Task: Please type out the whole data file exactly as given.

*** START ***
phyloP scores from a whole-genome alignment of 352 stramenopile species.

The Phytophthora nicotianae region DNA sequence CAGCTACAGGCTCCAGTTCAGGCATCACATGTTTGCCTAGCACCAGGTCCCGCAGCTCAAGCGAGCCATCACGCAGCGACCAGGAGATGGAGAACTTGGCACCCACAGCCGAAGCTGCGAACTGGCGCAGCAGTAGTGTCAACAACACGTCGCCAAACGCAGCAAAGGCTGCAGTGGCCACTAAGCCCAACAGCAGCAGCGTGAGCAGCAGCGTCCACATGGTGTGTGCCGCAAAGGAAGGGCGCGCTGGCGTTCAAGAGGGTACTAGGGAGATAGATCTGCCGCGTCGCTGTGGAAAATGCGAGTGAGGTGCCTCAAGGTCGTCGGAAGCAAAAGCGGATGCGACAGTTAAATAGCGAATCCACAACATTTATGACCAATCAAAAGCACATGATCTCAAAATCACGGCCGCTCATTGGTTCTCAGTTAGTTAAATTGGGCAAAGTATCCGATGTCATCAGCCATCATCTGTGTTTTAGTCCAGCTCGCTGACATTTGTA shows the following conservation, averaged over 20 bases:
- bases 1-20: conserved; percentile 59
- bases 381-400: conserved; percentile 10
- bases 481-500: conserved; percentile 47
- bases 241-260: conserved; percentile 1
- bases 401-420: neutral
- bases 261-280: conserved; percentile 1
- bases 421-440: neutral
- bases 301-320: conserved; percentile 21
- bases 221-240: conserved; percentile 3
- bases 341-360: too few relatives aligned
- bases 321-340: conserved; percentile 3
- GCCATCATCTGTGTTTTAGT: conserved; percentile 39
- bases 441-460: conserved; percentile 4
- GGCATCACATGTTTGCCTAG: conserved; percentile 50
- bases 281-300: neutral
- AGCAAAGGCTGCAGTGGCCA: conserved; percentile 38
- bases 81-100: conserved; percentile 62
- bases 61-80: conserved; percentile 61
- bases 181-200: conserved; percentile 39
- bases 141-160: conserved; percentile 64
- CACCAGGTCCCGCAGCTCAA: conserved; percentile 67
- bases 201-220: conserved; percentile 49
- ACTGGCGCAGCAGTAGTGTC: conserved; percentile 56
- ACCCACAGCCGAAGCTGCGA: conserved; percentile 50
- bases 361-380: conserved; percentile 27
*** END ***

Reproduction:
phyloP scores from a whole-genome alignment of 352 stramenopile species.

The Phytophthora nicotianae region DNA sequence CAGCTACAGGCTCCAGTTCAGGCATCACATGTTTGCCTAGCACCAGGTCCCGCAGCTCAAGCGAGCCATCACGCAGCGACCAGGAGATGGAGAACTTGGCACCCACAGCCGAAGCTGCGAACTGGCGCAGCAGTAGTGTCAACAACACGTCGCCAAACGCAGCAAAGGCTGCAGTGGCCACTAAGCCCAACAGCAGCAGCGTGAGCAGCAGCGTCCACATGGTGTGTGCCGCAAAGGAAGGGCGCGCTGGCGTTCAAGAGGGTACTAGGGAGATAGATCTGCCGCGTCGCTGTGGAAAATGCGAGTGAGGTGCCTCAAGGTCGTCGGAAGCAAAAGCGGATGCGACAGTTAAATAGCGAATCCACAACATTTATGACCAATCAAAAGCACATGATCTCAAAATCACGGCCGCTCATTGGTTCTCAGTTAGTTAAATTGGGCAAAGTATCCGATGTCATCAGCCATCATCTGTGTTTTAGTCCAGCTCGCTGACATTTGTA shows the following conservation, averaged over 20 bases:
- bases 1-20: conserved; percentile 59
- bases 381-400: conserved; percentile 10
- bases 481-500: conserved; percentile 47
- bases 241-260: conserved; percentile 1
- bases 401-420: neutral
- bases 261-280: conserved; percentile 1
- bases 421-440: neutral
- bases 301-320: conserved; percentile 21
- bases 221-240: conserved; percentile 3
- bases 341-360: too few relatives aligned
- bases 321-340: conserved; percentile 3
- GCCATCATCTGTGTTTTAGT: conserved; percentile 39
- bases 441-460: conserved; percentile 4
- GGCATCACATGTTTGCCTAG: conserved; percentile 50
- bases 281-300: neutral
- AGCAAAGGCTGCAGTGGCCA: conserved; percentile 38
- bases 81-100: conserved; percentile 62
- bases 61-80: conserved; percentile 61
- bases 181-200: conserved; percentile 39
- bases 141-160: conserved; percentile 64
- CACCAGGTCCCGCAGCTCAA: conserved; percentile 67
- bases 201-220: conserved; percentile 49
- ACTGGCGCAGCAGTAGTGTC: conserved; percentile 56
- ACCCACAGCCGAAGCTGCGA: conserved; percentile 50
- bases 361-380: conserved; percentile 27